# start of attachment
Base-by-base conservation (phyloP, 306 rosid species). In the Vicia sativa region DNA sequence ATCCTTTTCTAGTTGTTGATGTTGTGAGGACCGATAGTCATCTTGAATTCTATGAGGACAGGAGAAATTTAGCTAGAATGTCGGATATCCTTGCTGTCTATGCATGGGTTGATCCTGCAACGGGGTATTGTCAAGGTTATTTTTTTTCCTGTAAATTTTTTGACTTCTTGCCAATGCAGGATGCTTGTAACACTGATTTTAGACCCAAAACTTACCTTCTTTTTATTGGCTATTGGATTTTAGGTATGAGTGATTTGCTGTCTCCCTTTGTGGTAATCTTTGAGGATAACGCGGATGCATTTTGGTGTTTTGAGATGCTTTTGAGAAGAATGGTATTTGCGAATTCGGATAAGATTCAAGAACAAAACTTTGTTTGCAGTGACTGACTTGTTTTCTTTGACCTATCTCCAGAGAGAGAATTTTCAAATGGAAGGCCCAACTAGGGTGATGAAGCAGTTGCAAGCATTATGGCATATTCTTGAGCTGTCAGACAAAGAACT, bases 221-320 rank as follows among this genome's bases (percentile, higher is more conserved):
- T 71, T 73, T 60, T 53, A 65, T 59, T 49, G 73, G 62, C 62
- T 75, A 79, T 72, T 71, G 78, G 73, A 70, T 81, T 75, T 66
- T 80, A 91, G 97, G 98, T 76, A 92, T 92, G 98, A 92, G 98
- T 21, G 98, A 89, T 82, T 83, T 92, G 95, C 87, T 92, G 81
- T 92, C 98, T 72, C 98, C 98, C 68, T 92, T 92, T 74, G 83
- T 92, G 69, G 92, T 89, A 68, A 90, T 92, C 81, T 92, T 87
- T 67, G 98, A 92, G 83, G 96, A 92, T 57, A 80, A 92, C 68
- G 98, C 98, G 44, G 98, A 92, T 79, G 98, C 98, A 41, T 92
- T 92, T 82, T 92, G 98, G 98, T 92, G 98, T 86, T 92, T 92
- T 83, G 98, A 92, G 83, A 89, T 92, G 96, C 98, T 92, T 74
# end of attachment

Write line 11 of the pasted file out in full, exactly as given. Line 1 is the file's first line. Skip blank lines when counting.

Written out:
- T 83, G 98, A 92, G 83, A 89, T 92, G 96, C 98, T 92, T 74